Letters to the Editor Irish Times 4th January 2010
The scale of the crimes against children and against humanity committed by priests and other members of the religious orders over many decades is now a matter of historical record. Thanks to the extraordinary dedication to finding out the truth by journalists such as Mary Raftery and the courage of Colm O’Gorman and many others the lies and deceit we have as a society been fed for so long continues to be exposed. Most offensive and hurtful of all was their inhuman disregard for the children and young people whose lives they destroyed forever.
Those who suffered don’t need to and probably won’t read Chapter 19 of the Murphy report (Opinion, December 18th), nor did they read the Report on the Commission to Inquire into Child Abuse. They know what happened. It happened to them.
I have heard it said by well- meaning people that the “victims can now hold their heads up high”, they have been vindicated. It’s not that easy. Lives have been destroyed, spouses, partners and children compelled to live daily with the impact of recurring nightmares of rape, sodomy and assault inflicted on their loved ones over and over.
I have seen men and women now in their 60s and 70s suffer such mental anguish that they have never been able to work and hold few friends dear. They are just living out their days, waiting “for the time to come” when the nightmares will be over for good. They are not even angry any more, just beaten and defeated by the sheer weight of the pain, the hurt and the humiliation they suffer every day.
Many live out lost and desperate lives in the cities of London, Manchester, Birmingham and Liverpool. They came to these cities hoping to forget their past and start new lives. Some did, but they were very few.
They have a right to justice and to be compensated by the Catholic Church. They and the Garda and other State institutions should be compelled to tell the whole truth. We must not let those who still suffer feel abandoned. The burden of fighting for justice and for reparation must not fall on them but it must fall on the rest of us in Irish society today.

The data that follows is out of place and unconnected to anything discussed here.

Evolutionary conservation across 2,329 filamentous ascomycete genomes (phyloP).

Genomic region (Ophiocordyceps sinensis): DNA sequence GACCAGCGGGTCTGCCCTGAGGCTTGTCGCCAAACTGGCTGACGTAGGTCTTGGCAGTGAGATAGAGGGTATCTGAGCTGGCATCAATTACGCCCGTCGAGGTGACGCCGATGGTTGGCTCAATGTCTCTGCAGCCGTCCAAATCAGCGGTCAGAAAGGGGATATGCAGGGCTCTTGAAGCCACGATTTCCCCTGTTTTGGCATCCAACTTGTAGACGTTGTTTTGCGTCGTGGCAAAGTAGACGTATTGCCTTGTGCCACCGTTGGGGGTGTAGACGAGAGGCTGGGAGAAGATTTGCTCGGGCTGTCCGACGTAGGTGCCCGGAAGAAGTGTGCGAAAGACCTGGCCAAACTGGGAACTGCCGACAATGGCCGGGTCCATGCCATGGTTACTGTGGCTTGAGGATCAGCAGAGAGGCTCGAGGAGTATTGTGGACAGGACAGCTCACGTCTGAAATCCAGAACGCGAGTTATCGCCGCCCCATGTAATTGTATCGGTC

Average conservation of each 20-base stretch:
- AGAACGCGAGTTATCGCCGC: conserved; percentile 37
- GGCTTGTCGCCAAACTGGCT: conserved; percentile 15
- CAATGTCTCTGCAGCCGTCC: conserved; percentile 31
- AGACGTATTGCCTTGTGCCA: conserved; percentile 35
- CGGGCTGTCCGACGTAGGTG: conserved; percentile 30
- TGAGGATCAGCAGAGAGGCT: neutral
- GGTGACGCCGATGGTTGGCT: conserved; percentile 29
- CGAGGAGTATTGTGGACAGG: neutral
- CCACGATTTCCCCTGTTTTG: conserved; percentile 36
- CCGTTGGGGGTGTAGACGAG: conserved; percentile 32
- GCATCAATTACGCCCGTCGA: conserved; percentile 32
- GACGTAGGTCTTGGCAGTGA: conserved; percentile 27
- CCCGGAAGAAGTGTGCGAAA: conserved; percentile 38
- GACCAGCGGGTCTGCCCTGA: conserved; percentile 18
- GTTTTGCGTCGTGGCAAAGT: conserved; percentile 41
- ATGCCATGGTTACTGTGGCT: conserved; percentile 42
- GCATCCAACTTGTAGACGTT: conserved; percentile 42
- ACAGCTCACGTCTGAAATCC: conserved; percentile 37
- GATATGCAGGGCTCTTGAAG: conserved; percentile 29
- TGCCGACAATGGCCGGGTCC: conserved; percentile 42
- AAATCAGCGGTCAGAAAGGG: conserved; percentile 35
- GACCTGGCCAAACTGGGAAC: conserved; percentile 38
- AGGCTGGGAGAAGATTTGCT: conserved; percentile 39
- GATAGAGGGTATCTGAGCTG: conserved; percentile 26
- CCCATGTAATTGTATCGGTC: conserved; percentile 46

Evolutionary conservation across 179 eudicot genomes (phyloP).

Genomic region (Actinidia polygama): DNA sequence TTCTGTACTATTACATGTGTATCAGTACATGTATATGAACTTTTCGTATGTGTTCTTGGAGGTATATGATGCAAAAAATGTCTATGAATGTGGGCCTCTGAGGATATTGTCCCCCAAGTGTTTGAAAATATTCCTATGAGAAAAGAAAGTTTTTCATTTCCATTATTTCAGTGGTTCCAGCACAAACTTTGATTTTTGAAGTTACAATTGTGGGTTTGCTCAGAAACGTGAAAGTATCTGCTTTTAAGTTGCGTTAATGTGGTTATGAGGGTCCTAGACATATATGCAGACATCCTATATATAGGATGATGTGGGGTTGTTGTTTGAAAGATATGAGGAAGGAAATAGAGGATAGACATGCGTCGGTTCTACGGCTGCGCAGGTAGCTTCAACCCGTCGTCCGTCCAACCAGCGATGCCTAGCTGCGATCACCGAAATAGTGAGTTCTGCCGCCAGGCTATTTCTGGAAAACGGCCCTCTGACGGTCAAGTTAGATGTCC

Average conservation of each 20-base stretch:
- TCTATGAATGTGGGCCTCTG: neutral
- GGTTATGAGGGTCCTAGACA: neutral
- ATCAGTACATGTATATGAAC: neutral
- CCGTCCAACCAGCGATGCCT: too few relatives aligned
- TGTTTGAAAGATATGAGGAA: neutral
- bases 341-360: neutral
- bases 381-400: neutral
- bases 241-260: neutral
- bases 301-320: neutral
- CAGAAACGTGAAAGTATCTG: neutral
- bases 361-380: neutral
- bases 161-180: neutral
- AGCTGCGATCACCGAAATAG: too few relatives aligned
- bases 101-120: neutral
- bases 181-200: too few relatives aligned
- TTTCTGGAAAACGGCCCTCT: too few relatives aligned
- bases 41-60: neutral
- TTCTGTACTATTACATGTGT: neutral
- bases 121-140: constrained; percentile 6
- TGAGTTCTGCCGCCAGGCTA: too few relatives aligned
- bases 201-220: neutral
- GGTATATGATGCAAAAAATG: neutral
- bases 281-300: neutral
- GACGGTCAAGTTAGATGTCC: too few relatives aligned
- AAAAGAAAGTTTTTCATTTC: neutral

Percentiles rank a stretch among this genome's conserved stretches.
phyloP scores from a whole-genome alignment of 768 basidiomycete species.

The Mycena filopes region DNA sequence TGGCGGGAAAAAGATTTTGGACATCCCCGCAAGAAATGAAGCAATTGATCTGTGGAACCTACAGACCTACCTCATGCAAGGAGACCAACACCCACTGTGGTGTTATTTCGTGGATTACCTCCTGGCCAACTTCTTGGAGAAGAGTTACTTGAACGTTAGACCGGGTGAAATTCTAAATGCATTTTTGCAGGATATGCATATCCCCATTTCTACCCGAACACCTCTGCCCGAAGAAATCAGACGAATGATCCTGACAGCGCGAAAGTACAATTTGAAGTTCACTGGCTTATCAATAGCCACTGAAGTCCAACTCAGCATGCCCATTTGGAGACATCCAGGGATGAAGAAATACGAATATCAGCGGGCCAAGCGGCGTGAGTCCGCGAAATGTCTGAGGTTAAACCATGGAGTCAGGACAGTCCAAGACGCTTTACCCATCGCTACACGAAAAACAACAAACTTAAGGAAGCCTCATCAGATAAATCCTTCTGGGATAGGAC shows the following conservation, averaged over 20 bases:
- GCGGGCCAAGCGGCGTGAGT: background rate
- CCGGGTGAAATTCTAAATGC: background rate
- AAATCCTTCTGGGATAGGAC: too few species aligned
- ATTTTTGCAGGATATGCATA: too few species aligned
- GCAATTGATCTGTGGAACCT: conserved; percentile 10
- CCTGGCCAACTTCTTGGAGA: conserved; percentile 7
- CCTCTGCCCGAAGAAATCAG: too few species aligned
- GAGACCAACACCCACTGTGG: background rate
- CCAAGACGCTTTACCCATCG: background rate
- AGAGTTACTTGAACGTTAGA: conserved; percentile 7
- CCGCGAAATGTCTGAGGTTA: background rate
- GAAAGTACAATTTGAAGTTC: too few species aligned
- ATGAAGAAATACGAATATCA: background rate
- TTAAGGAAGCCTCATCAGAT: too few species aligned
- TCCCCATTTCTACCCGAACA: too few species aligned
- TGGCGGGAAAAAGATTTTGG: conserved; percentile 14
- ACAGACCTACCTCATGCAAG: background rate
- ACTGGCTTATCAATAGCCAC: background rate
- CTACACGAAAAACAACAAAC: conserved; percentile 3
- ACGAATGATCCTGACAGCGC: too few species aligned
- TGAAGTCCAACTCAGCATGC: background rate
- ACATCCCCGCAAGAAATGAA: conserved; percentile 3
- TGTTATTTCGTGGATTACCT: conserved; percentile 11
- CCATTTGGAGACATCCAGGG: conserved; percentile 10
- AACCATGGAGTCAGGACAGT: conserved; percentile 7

It is the legacy of our parents and grandparents who stood by and let it happen, but mostly it is the legacy of a corrupt and amoral Catholic hierarchy where the child and young person who suffered was of no consequence.
This was no Hidden Ireland, nuns, priests, teachers, doctors, dentists, politicians school inspectors and the all other pillars of our society knew.
We, all of us in Irish society wherever we live, have a moral duty to remember all who suffered and to fight for justice for them and for their long-suffering, hurting families. For those who emigrated from Mother Ireland, thoughts of the country bring only pain, memories of violent deprived and depraved childhoods, where their parents were powerless and poor – the power of the Church always ensured they were unable and prevented from coming to the aid of their children.
I see those who suffered every day in the streets of London and I rage inside against the injustice, the unbearable cruelty and sexual violence inflicted on so many innocent Irish citizens. It destroyed not just their childhoods but their entire lives. It cannot be right that those who committed such degrading crimes and those working in state institutions that colluded in the cover-up of these crimes should go unpunished.
I have reflected a lot on Pope Benedict’s calls for a renewal of the Catholic Church in Ireland, and more and more I believe that is not the path to justice and truth.
We should instead dedicate our lives in pursuit of justice for those the Irish State and the Catholic Church failed to cherish. The pursuit of truth, rather than self- seeking internalised renewal of dubious spiritual benefit, is the only kind of renewal that has any relevance to Irish society today.
Cllr SALLY MULREADY,
Irish Women Survivors Support
Categories: Child Abuse